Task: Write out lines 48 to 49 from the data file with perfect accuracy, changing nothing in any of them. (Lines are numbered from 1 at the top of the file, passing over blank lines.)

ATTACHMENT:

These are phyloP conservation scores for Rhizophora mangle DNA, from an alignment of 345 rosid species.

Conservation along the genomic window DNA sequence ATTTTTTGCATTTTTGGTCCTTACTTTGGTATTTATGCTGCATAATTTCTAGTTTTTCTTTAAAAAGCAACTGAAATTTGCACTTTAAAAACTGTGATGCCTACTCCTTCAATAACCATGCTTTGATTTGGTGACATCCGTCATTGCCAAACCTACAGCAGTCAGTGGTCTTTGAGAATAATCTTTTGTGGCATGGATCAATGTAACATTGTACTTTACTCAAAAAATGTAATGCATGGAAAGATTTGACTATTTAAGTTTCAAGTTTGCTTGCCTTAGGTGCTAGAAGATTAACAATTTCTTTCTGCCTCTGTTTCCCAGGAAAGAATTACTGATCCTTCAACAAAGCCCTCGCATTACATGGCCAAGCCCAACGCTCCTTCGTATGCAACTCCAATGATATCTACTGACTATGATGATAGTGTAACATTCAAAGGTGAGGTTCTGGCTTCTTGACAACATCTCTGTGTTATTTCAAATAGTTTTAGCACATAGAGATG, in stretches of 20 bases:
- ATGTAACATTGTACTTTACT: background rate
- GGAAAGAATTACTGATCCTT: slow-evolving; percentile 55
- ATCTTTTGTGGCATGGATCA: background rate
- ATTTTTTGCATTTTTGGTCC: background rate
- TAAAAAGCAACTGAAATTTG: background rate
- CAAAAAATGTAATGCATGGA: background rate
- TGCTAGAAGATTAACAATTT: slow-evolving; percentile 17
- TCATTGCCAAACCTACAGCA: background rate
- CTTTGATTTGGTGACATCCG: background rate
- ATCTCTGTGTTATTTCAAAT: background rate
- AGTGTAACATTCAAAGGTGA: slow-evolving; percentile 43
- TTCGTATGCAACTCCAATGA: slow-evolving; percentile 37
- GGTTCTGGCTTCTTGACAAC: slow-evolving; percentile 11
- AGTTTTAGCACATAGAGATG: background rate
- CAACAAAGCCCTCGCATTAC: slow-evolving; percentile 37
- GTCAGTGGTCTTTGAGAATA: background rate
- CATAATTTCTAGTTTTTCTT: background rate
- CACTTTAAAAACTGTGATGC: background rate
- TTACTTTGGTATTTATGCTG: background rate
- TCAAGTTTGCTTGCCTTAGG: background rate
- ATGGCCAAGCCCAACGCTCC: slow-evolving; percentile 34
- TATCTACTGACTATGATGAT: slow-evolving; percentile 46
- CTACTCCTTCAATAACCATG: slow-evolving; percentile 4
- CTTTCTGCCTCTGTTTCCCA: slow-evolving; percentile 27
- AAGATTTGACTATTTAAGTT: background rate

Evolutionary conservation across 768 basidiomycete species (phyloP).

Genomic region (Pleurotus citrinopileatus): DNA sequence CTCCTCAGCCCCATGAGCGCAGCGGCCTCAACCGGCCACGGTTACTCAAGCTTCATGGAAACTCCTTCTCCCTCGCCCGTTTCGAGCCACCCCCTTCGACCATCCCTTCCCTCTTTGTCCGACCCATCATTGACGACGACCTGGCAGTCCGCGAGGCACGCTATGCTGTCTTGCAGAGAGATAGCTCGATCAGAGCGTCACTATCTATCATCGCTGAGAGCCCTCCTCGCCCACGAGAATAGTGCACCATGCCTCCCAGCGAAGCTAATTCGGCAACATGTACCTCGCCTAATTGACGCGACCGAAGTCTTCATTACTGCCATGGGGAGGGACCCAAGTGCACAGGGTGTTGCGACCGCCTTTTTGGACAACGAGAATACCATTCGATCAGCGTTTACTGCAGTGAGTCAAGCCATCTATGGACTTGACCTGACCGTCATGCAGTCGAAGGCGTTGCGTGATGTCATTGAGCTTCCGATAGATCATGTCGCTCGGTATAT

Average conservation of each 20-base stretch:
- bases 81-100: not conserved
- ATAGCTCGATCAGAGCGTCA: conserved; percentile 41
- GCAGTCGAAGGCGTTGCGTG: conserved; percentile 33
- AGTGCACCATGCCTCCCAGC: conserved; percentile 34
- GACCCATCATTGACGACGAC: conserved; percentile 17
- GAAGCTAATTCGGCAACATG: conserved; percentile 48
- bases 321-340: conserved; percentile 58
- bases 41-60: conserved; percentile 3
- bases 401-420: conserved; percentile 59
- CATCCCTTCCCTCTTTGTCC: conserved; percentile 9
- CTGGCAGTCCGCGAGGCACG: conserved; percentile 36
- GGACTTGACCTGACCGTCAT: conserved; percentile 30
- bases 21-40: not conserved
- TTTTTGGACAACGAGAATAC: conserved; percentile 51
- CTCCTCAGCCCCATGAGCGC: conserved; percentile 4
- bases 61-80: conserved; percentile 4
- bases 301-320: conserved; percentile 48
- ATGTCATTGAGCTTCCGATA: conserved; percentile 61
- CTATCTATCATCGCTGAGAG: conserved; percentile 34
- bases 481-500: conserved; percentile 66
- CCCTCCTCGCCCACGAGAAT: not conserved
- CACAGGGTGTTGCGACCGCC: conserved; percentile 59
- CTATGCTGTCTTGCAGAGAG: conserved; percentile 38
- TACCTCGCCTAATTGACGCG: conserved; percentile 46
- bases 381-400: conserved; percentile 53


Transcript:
- ATGTCATTGAGCTTCCGATA: conserved; percentile 61
- CTATCTATCATCGCTGAGAG: conserved; percentile 34